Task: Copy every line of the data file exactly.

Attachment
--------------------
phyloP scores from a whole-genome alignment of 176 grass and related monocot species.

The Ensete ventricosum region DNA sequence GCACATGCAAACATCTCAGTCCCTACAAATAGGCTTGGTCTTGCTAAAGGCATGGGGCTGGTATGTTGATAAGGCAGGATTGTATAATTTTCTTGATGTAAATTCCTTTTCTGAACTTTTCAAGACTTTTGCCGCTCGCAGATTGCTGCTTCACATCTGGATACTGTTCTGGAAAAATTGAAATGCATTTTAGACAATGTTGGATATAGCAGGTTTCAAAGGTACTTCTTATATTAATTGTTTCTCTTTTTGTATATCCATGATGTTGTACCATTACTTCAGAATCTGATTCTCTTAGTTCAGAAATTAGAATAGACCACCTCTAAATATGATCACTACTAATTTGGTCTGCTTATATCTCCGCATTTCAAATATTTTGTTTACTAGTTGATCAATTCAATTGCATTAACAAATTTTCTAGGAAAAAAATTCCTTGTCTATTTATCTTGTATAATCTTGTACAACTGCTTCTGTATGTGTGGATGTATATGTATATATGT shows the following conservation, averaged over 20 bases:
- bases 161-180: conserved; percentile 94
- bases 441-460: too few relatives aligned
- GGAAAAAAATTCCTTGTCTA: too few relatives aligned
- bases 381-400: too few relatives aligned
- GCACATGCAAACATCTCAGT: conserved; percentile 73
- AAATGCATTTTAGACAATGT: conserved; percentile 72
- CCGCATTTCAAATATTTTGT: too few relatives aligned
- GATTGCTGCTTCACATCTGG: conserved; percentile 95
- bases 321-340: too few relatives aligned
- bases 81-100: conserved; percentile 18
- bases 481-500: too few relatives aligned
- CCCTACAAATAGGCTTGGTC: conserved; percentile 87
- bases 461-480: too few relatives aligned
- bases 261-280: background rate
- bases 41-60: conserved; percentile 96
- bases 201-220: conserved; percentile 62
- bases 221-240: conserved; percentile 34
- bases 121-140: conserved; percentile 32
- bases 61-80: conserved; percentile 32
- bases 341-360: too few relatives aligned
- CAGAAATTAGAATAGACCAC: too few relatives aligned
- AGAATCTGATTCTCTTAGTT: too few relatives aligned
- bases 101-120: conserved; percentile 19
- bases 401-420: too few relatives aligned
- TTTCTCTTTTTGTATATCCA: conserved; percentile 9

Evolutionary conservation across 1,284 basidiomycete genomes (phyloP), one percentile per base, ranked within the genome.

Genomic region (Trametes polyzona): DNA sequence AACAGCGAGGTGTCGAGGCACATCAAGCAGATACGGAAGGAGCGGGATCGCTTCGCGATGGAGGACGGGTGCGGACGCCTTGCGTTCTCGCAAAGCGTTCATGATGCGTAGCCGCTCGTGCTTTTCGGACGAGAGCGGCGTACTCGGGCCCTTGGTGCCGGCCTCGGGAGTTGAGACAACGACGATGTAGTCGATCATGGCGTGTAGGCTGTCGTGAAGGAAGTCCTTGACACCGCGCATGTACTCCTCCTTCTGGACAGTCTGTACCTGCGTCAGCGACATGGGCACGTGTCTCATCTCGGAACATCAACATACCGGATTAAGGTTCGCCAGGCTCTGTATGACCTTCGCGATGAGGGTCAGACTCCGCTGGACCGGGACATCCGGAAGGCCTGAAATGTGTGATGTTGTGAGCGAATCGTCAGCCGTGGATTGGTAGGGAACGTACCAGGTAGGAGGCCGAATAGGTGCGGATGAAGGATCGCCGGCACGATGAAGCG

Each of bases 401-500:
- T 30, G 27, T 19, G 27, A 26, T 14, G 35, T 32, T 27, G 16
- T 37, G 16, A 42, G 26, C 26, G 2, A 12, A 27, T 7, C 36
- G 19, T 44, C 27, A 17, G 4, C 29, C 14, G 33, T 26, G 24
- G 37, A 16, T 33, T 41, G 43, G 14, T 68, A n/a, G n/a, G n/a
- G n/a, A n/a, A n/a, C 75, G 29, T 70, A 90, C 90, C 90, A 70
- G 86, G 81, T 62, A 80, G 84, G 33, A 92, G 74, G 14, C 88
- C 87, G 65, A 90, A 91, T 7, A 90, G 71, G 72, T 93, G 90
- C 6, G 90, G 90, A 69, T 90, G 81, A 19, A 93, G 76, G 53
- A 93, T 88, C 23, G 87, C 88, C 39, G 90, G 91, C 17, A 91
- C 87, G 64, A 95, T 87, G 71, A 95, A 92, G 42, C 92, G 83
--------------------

phyloP scores from a whole-genome alignment of 176 grass and related monocot species.

The Ensete ventricosum region DNA sequence GCACATGCAAACATCTCAGTCCCTACAAATAGGCTTGGTCTTGCTAAAGGCATGGGGCTGGTATGTTGATAAGGCAGGATTGTATAATTTTCTTGATGTAAATTCCTTTTCTGAACTTTTCAAGACTTTTGCCGCTCGCAGATTGCTGCTTCACATCTGGATACTGTTCTGGAAAAATTGAAATGCATTTTAGACAATGTTGGATATAGCAGGTTTCAAAGGTACTTCTTATATTAATTGTTTCTCTTTTTGTATATCCATGATGTTGTACCATTACTTCAGAATCTGATTCTCTTAGTTCAGAAATTAGAATAGACCACCTCTAAATATGATCACTACTAATTTGGTCTGCTTATATCTCCGCATTTCAAATATTTTGTTTACTAGTTGATCAATTCAATTGCATTAACAAATTTTCTAGGAAAAAAATTCCTTGTCTATTTATCTTGTATAATCTTGTACAACTGCTTCTGTATGTGTGGATGTATATGTATATATGT shows the following conservation, averaged over 20 bases:
- bases 161-180: conserved; percentile 94
- bases 441-460: too few relatives aligned
- GGAAAAAAATTCCTTGTCTA: too few relatives aligned
- bases 381-400: too few relatives aligned
- GCACATGCAAACATCTCAGT: conserved; percentile 73
- AAATGCATTTTAGACAATGT: conserved; percentile 72
- CCGCATTTCAAATATTTTGT: too few relatives aligned
- GATTGCTGCTTCACATCTGG: conserved; percentile 95
- bases 321-340: too few relatives aligned
- bases 81-100: conserved; percentile 18
- bases 481-500: too few relatives aligned
- CCCTACAAATAGGCTTGGTC: conserved; percentile 87
- bases 461-480: too few relatives aligned
- bases 261-280: background rate
- bases 41-60: conserved; percentile 96
- bases 201-220: conserved; percentile 62
- bases 221-240: conserved; percentile 34
- bases 121-140: conserved; percentile 32
- bases 61-80: conserved; percentile 32
- bases 341-360: too few relatives aligned
- CAGAAATTAGAATAGACCAC: too few relatives aligned
- AGAATCTGATTCTCTTAGTT: too few relatives aligned
- bases 101-120: conserved; percentile 19
- bases 401-420: too few relatives aligned
- TTTCTCTTTTTGTATATCCA: conserved; percentile 9

Evolutionary conservation across 1,284 basidiomycete genomes (phyloP), one percentile per base, ranked within the genome.

Genomic region (Trametes polyzona): DNA sequence AACAGCGAGGTGTCGAGGCACATCAAGCAGATACGGAAGGAGCGGGATCGCTTCGCGATGGAGGACGGGTGCGGACGCCTTGCGTTCTCGCAAAGCGTTCATGATGCGTAGCCGCTCGTGCTTTTCGGACGAGAGCGGCGTACTCGGGCCCTTGGTGCCGGCCTCGGGAGTTGAGACAACGACGATGTAGTCGATCATGGCGTGTAGGCTGTCGTGAAGGAAGTCCTTGACACCGCGCATGTACTCCTCCTTCTGGACAGTCTGTACCTGCGTCAGCGACATGGGCACGTGTCTCATCTCGGAACATCAACATACCGGATTAAGGTTCGCCAGGCTCTGTATGACCTTCGCGATGAGGGTCAGACTCCGCTGGACCGGGACATCCGGAAGGCCTGAAATGTGTGATGTTGTGAGCGAATCGTCAGCCGTGGATTGGTAGGGAACGTACCAGGTAGGAGGCCGAATAGGTGCGGATGAAGGATCGCCGGCACGATGAAGCG

Each of bases 401-500:
- T 30, G 27, T 19, G 27, A 26, T 14, G 35, T 32, T 27, G 16
- T 37, G 16, A 42, G 26, C 26, G 2, A 12, A 27, T 7, C 36
- G 19, T 44, C 27, A 17, G 4, C 29, C 14, G 33, T 26, G 24
- G 37, A 16, T 33, T 41, G 43, G 14, T 68, A n/a, G n/a, G n/a
- G n/a, A n/a, A n/a, C 75, G 29, T 70, A 90, C 90, C 90, A 70
- G 86, G 81, T 62, A 80, G 84, G 33, A 92, G 74, G 14, C 88
- C 87, G 65, A 90, A 91, T 7, A 90, G 71, G 72, T 93, G 90
- C 6, G 90, G 90, A 69, T 90, G 81, A 19, A 93, G 76, G 53
- A 93, T 88, C 23, G 87, C 88, C 39, G 90, G 91, C 17, A 91
- C 87, G 64, A 95, T 87, G 71, A 95, A 92, G 42, C 92, G 83